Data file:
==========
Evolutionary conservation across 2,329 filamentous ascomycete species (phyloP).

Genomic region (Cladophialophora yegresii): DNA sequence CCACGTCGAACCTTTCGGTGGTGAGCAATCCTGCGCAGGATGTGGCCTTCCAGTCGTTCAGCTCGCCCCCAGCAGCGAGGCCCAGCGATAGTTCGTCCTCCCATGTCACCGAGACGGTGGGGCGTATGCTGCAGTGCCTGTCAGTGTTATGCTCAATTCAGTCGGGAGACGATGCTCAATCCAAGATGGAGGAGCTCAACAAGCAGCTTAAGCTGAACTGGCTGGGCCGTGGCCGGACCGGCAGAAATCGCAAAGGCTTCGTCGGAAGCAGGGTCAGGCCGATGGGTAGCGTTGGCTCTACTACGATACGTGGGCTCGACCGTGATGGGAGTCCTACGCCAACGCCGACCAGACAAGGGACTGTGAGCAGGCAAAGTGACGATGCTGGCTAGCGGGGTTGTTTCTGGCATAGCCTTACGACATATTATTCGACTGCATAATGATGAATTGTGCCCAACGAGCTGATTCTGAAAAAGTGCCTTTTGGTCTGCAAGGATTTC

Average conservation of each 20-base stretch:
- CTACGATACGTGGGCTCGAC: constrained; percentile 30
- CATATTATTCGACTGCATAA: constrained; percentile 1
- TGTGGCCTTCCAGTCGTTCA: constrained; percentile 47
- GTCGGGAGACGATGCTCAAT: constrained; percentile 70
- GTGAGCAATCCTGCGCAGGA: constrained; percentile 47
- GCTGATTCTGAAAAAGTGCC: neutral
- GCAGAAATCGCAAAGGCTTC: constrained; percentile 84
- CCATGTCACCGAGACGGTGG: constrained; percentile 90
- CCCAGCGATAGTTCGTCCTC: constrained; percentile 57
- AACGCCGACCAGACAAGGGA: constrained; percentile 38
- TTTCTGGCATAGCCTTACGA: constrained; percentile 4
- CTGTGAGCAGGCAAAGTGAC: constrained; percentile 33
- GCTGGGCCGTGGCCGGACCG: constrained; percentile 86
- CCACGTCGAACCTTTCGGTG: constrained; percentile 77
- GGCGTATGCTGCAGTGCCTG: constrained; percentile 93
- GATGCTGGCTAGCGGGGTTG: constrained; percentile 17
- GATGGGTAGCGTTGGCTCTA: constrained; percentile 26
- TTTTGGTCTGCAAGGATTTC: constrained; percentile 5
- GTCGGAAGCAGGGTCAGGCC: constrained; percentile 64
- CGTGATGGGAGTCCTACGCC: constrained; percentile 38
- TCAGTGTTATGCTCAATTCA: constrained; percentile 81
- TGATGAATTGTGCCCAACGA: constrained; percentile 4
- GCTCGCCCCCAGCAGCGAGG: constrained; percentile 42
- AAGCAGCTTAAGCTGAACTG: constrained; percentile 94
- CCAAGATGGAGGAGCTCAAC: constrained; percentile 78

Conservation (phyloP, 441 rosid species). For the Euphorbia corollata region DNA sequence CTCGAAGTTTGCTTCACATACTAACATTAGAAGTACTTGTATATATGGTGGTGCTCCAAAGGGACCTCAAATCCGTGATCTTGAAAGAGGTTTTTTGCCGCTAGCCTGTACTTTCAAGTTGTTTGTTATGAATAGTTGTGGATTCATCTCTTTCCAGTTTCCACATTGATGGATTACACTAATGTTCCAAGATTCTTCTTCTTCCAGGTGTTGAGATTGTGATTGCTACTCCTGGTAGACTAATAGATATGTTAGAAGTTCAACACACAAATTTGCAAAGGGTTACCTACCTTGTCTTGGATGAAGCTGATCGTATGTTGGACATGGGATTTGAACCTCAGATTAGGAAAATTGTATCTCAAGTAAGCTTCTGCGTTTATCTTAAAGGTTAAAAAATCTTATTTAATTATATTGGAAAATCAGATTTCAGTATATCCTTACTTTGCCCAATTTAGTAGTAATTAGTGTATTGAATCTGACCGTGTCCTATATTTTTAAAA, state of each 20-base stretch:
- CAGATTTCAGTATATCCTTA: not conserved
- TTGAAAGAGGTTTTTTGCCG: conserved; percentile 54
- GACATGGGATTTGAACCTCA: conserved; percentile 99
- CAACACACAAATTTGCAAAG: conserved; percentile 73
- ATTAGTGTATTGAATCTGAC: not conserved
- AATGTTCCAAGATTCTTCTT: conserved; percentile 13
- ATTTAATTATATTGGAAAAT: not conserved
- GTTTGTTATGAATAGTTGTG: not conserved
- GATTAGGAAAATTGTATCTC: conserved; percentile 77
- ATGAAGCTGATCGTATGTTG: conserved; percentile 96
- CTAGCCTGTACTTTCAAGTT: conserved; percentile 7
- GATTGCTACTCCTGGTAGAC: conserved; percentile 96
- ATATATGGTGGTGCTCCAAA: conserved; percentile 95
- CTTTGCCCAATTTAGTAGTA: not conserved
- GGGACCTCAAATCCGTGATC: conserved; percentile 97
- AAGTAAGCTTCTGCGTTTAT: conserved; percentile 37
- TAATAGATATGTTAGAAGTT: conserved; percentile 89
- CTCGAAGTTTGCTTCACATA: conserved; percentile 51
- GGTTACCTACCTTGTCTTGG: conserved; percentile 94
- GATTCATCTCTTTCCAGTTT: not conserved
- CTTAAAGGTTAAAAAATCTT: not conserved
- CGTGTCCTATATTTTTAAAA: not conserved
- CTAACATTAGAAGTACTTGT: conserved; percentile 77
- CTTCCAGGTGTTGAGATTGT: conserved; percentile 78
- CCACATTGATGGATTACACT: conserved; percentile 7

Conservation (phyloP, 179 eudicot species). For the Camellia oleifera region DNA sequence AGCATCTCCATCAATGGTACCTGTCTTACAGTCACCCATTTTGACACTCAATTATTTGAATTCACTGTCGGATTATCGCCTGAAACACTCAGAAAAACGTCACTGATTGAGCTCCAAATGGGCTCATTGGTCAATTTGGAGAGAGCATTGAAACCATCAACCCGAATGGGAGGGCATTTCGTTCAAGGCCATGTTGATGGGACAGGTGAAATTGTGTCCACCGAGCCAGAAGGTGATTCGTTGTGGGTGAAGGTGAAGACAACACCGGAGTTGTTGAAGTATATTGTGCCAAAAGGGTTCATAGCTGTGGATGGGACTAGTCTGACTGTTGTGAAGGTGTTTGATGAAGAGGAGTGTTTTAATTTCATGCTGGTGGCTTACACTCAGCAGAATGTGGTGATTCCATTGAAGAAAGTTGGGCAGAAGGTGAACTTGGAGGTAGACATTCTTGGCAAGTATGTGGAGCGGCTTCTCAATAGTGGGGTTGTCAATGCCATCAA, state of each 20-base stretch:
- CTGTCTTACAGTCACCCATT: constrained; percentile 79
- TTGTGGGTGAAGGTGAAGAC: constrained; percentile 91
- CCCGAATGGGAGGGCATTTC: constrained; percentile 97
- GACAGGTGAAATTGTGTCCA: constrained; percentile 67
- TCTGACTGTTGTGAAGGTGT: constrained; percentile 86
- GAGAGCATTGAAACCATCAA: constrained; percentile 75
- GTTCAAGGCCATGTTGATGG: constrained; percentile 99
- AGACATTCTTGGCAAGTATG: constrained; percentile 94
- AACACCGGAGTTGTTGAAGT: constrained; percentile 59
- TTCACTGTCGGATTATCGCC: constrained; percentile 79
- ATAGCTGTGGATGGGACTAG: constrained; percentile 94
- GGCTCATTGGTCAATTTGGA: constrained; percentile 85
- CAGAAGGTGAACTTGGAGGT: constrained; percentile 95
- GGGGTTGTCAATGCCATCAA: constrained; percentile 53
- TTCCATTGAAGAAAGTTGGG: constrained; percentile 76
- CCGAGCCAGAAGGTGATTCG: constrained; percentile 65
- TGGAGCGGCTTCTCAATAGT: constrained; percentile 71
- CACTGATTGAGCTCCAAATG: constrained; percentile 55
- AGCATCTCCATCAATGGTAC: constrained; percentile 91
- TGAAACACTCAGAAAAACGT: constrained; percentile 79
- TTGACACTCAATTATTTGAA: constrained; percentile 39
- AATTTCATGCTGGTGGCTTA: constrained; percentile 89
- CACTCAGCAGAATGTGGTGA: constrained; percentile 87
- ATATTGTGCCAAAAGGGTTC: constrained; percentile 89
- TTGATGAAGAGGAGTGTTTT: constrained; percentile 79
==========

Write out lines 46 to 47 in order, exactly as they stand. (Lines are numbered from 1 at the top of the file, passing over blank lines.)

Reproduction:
- TAATAGATATGTTAGAAGTT: conserved; percentile 89
- CTCGAAGTTTGCTTCACATA: conserved; percentile 51